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Election: Policy fears over Tories' unfinished manifesto

By Oliver Wright

Published 07/04/2015

Prime Minister David Cameron
Prime Minister David Cameron

The Conservatives have yet to finalise their manifesto less than a week before it is due to be launched, amid concern among some Tory MPs that the party is not putting forward a positive enough message to the electorate.

It is understood that drafts of the document were still being rewritten over the Easter weekend and that a finalised version has yet to be signed off by David Cameron. One source suggested that, even at this late stage, Tory strategists were casting around for new "positive and eye-catching" policy pledges to include.

However, other people involved in the process denied this and said it was a question of "tinkering with the language" to make the Conservative message more accessible and appealing.

The last-minute alterations come as some Tory MPs have privately questioned the strategy of the Conservative election chief, Lynton Crosby, to make economic competence the cornerstone of the party's attempt to get re-elected. They fear that the constant attacks on Labour and the lack of a positive vision for Britain under a future Conservative government are putting off potential voters.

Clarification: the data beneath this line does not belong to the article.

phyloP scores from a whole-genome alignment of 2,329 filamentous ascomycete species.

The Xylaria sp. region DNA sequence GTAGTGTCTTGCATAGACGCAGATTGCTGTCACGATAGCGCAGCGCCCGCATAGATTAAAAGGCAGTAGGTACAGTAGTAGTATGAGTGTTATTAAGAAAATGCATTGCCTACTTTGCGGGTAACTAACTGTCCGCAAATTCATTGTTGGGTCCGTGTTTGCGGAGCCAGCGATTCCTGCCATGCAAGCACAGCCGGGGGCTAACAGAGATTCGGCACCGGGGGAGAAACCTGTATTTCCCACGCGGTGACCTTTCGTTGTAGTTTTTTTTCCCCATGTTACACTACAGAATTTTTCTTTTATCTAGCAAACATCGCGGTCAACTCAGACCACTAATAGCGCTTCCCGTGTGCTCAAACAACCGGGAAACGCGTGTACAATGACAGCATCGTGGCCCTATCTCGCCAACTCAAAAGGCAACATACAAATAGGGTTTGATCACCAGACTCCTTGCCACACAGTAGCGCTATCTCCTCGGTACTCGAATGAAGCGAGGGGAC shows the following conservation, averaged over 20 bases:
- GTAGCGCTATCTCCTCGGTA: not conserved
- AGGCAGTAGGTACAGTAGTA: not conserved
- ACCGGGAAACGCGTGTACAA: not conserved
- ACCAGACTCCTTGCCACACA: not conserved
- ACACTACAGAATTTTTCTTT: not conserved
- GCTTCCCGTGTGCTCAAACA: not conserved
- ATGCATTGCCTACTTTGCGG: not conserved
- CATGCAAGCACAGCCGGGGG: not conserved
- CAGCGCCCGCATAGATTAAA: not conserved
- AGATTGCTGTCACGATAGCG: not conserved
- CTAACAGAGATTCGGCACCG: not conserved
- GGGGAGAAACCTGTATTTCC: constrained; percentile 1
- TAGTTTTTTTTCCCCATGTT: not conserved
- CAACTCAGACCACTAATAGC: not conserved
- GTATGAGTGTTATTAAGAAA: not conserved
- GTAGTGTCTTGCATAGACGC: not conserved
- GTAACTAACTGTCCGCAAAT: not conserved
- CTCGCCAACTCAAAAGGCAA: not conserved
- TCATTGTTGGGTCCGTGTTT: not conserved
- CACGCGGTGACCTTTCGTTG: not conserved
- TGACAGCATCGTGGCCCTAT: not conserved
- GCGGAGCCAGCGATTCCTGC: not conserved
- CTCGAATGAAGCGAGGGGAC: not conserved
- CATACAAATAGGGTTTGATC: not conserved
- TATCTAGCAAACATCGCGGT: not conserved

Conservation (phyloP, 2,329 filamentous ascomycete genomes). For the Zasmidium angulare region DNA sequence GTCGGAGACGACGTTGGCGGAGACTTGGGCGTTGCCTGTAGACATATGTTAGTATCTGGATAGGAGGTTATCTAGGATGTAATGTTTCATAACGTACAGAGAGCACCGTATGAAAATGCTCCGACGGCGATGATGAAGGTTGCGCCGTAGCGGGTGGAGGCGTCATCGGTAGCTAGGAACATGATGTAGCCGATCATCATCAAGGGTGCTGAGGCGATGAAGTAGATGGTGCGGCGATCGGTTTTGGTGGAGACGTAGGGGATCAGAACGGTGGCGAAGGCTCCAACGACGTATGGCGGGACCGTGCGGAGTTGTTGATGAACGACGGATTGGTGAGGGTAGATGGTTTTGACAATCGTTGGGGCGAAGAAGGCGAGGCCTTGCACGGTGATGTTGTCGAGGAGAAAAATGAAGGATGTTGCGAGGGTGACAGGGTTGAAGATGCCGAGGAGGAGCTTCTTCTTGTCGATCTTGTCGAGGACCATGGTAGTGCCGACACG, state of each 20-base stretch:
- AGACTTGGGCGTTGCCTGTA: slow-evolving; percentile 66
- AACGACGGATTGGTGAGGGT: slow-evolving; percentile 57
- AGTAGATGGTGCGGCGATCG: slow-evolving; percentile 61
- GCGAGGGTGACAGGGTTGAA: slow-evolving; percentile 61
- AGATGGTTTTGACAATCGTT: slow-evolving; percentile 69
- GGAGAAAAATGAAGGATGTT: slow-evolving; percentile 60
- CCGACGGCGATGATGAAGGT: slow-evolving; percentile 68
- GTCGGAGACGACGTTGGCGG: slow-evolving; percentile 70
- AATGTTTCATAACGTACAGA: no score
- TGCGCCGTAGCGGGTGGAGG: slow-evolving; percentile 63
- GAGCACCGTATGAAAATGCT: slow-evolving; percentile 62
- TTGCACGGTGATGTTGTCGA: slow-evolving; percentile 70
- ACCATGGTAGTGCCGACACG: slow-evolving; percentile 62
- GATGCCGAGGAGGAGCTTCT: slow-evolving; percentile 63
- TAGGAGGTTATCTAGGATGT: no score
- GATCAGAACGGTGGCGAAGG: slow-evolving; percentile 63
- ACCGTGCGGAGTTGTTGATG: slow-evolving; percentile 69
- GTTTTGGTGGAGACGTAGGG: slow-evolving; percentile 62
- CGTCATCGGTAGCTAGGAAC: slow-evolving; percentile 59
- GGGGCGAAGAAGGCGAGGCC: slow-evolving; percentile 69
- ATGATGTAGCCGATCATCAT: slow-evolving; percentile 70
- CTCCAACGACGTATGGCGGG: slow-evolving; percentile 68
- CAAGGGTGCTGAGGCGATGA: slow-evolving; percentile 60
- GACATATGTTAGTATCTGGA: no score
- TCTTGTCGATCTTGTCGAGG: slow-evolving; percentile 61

One asked: "Where are the sunny uplands? It is all very well attacking Ed Miliband and warning that he will wreck the economy but we need to give a positive reason for people to vote for us as well."

This was echoed by another senior Conservative MP, who said: "He does not understand the politics of passion and belief and that is demotivating. If I have one particular problem it is the failure to adjust from the language of austerity to the language of hope."

While Tory MPs are reluctant to criticise the tone of the campaign in public, some have appeared to come quite close. In an article for the Tory website Conservative Home yesterday Nadhim Zahawi, a member of the party's policy board, appeared tacitly to criticise the campaign's lack of vision.

"In this campaign our message to the electorate is, 'Stick with us and we'll finish the job'," he wrote.

"It's a good opening line but we also need to say why we want to finish the job: to create work for all who want it, a better life for our children and security for families."

A Tory source dismissed the criticism.

"There is nothing more optimistic than a job, a home of your own, dignity and security in retirement and a great education for your children. These are all core elements of the offer we are putting to voters."

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